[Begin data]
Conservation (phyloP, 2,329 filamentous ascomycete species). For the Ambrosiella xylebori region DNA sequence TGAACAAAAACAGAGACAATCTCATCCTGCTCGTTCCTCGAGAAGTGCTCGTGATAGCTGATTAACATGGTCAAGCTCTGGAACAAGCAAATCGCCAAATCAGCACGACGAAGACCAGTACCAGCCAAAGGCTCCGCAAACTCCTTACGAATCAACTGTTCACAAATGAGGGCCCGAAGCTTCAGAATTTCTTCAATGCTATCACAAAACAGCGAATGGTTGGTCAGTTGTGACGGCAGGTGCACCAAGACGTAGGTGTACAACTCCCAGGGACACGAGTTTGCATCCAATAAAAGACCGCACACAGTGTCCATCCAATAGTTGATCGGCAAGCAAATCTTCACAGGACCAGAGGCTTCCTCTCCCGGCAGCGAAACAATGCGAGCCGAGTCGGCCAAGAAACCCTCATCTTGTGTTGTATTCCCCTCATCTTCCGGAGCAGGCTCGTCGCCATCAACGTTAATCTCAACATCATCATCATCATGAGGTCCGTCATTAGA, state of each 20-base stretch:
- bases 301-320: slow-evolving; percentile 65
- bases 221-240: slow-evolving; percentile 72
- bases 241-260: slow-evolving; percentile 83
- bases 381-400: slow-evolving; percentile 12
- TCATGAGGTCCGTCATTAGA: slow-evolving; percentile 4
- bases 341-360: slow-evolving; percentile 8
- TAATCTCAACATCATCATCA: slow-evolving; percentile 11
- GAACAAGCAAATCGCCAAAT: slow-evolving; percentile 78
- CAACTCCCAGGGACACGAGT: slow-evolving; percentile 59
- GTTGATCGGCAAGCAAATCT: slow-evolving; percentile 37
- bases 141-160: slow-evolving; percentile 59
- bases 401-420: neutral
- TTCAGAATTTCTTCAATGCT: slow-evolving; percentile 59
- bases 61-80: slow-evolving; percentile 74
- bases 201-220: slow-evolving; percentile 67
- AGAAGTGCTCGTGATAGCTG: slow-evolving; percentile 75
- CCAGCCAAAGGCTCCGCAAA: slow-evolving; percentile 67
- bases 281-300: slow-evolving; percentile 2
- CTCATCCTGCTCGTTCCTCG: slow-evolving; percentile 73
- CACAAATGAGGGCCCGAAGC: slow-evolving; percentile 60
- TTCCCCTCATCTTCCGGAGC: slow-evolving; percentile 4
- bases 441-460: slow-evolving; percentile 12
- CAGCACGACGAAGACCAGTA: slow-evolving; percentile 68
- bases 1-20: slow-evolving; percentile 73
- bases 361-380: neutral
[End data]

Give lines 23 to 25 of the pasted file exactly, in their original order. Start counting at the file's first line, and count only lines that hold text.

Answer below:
- bases 441-460: slow-evolving; percentile 12
- CAGCACGACGAAGACCAGTA: slow-evolving; percentile 68
- bases 1-20: slow-evolving; percentile 73